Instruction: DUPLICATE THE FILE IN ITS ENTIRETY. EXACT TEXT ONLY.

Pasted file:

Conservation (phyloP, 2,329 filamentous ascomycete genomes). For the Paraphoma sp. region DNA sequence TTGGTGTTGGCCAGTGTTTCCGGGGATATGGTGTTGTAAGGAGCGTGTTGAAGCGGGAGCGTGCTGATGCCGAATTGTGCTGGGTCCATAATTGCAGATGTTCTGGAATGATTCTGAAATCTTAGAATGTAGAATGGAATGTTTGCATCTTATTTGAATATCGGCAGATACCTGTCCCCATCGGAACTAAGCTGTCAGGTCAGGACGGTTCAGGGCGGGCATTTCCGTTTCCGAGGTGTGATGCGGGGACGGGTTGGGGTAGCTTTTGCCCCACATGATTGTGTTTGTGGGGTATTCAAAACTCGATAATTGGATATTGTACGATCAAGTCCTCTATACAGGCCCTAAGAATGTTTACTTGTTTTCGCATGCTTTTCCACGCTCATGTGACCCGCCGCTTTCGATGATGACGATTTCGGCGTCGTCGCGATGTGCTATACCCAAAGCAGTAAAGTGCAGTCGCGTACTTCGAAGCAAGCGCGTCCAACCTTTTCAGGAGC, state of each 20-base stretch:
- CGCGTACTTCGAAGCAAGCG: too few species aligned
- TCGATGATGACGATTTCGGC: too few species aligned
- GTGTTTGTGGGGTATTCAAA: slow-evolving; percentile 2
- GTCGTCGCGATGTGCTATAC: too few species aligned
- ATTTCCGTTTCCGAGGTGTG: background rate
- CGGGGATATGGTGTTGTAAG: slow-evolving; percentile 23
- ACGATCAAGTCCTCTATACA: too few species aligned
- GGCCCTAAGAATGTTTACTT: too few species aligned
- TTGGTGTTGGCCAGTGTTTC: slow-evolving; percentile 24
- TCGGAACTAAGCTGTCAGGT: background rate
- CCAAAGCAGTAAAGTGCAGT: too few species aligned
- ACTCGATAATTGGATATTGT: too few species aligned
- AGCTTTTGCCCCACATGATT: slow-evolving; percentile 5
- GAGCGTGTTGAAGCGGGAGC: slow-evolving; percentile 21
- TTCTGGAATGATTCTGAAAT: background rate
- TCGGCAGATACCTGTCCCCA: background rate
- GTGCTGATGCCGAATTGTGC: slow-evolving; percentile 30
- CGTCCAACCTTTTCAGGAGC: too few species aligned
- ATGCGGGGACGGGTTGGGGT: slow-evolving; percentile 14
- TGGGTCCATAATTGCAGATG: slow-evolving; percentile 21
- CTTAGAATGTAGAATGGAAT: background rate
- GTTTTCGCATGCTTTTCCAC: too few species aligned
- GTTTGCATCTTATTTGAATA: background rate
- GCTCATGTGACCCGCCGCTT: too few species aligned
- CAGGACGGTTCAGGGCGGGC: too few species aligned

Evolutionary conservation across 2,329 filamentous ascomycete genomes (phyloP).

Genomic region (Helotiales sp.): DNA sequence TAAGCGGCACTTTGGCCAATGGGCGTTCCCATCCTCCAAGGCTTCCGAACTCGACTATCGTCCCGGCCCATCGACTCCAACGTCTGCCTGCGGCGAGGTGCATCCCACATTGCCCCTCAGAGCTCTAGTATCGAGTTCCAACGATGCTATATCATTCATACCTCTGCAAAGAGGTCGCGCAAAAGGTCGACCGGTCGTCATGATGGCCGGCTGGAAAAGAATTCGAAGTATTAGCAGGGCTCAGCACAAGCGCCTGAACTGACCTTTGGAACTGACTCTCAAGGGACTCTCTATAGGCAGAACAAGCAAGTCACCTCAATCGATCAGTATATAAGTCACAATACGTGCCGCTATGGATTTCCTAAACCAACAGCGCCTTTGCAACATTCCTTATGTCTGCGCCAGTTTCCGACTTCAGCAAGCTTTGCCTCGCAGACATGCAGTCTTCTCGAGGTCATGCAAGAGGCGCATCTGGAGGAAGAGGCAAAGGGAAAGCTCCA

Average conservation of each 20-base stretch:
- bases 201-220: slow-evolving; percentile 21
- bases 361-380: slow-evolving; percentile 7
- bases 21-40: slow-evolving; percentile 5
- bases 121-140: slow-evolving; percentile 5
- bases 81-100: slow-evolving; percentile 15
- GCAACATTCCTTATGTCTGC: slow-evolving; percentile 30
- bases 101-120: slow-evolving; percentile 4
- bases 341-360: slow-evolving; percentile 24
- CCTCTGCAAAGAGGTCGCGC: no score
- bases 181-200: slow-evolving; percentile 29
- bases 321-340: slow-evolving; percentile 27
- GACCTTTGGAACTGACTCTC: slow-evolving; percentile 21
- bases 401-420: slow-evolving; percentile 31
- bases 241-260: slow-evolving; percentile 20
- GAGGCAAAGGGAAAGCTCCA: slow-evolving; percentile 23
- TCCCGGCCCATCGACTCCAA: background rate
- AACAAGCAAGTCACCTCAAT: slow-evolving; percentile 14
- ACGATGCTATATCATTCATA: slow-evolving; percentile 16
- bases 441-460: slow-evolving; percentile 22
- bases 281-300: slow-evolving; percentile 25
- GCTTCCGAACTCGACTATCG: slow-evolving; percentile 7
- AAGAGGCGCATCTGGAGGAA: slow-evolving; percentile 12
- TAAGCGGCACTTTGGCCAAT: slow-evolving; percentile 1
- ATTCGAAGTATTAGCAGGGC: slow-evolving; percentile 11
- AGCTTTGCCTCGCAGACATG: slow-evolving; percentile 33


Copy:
Conservation (phyloP, 2,329 filamentous ascomycete genomes). For the Paraphoma sp. region DNA sequence TTGGTGTTGGCCAGTGTTTCCGGGGATATGGTGTTGTAAGGAGCGTGTTGAAGCGGGAGCGTGCTGATGCCGAATTGTGCTGGGTCCATAATTGCAGATGTTCTGGAATGATTCTGAAATCTTAGAATGTAGAATGGAATGTTTGCATCTTATTTGAATATCGGCAGATACCTGTCCCCATCGGAACTAAGCTGTCAGGTCAGGACGGTTCAGGGCGGGCATTTCCGTTTCCGAGGTGTGATGCGGGGACGGGTTGGGGTAGCTTTTGCCCCACATGATTGTGTTTGTGGGGTATTCAAAACTCGATAATTGGATATTGTACGATCAAGTCCTCTATACAGGCCCTAAGAATGTTTACTTGTTTTCGCATGCTTTTCCACGCTCATGTGACCCGCCGCTTTCGATGATGACGATTTCGGCGTCGTCGCGATGTGCTATACCCAAAGCAGTAAAGTGCAGTCGCGTACTTCGAAGCAAGCGCGTCCAACCTTTTCAGGAGC, state of each 20-base stretch:
- CGCGTACTTCGAAGCAAGCG: too few species aligned
- TCGATGATGACGATTTCGGC: too few species aligned
- GTGTTTGTGGGGTATTCAAA: slow-evolving; percentile 2
- GTCGTCGCGATGTGCTATAC: too few species aligned
- ATTTCCGTTTCCGAGGTGTG: background rate
- CGGGGATATGGTGTTGTAAG: slow-evolving; percentile 23
- ACGATCAAGTCCTCTATACA: too few species aligned
- GGCCCTAAGAATGTTTACTT: too few species aligned
- TTGGTGTTGGCCAGTGTTTC: slow-evolving; percentile 24
- TCGGAACTAAGCTGTCAGGT: background rate
- CCAAAGCAGTAAAGTGCAGT: too few species aligned
- ACTCGATAATTGGATATTGT: too few species aligned
- AGCTTTTGCCCCACATGATT: slow-evolving; percentile 5
- GAGCGTGTTGAAGCGGGAGC: slow-evolving; percentile 21
- TTCTGGAATGATTCTGAAAT: background rate
- TCGGCAGATACCTGTCCCCA: background rate
- GTGCTGATGCCGAATTGTGC: slow-evolving; percentile 30
- CGTCCAACCTTTTCAGGAGC: too few species aligned
- ATGCGGGGACGGGTTGGGGT: slow-evolving; percentile 14
- TGGGTCCATAATTGCAGATG: slow-evolving; percentile 21
- CTTAGAATGTAGAATGGAAT: background rate
- GTTTTCGCATGCTTTTCCAC: too few species aligned
- GTTTGCATCTTATTTGAATA: background rate
- GCTCATGTGACCCGCCGCTT: too few species aligned
- CAGGACGGTTCAGGGCGGGC: too few species aligned

Evolutionary conservation across 2,329 filamentous ascomycete genomes (phyloP).

Genomic region (Helotiales sp.): DNA sequence TAAGCGGCACTTTGGCCAATGGGCGTTCCCATCCTCCAAGGCTTCCGAACTCGACTATCGTCCCGGCCCATCGACTCCAACGTCTGCCTGCGGCGAGGTGCATCCCACATTGCCCCTCAGAGCTCTAGTATCGAGTTCCAACGATGCTATATCATTCATACCTCTGCAAAGAGGTCGCGCAAAAGGTCGACCGGTCGTCATGATGGCCGGCTGGAAAAGAATTCGAAGTATTAGCAGGGCTCAGCACAAGCGCCTGAACTGACCTTTGGAACTGACTCTCAAGGGACTCTCTATAGGCAGAACAAGCAAGTCACCTCAATCGATCAGTATATAAGTCACAATACGTGCCGCTATGGATTTCCTAAACCAACAGCGCCTTTGCAACATTCCTTATGTCTGCGCCAGTTTCCGACTTCAGCAAGCTTTGCCTCGCAGACATGCAGTCTTCTCGAGGTCATGCAAGAGGCGCATCTGGAGGAAGAGGCAAAGGGAAAGCTCCA

Average conservation of each 20-base stretch:
- bases 201-220: slow-evolving; percentile 21
- bases 361-380: slow-evolving; percentile 7
- bases 21-40: slow-evolving; percentile 5
- bases 121-140: slow-evolving; percentile 5
- bases 81-100: slow-evolving; percentile 15
- GCAACATTCCTTATGTCTGC: slow-evolving; percentile 30
- bases 101-120: slow-evolving; percentile 4
- bases 341-360: slow-evolving; percentile 24
- CCTCTGCAAAGAGGTCGCGC: no score
- bases 181-200: slow-evolving; percentile 29
- bases 321-340: slow-evolving; percentile 27
- GACCTTTGGAACTGACTCTC: slow-evolving; percentile 21
- bases 401-420: slow-evolving; percentile 31
- bases 241-260: slow-evolving; percentile 20
- GAGGCAAAGGGAAAGCTCCA: slow-evolving; percentile 23
- TCCCGGCCCATCGACTCCAA: background rate
- AACAAGCAAGTCACCTCAAT: slow-evolving; percentile 14
- ACGATGCTATATCATTCATA: slow-evolving; percentile 16
- bases 441-460: slow-evolving; percentile 22
- bases 281-300: slow-evolving; percentile 25
- GCTTCCGAACTCGACTATCG: slow-evolving; percentile 7
- AAGAGGCGCATCTGGAGGAA: slow-evolving; percentile 12
- TAAGCGGCACTTTGGCCAAT: slow-evolving; percentile 1
- ATTCGAAGTATTAGCAGGGC: slow-evolving; percentile 11
- AGCTTTGCCTCGCAGACATG: slow-evolving; percentile 33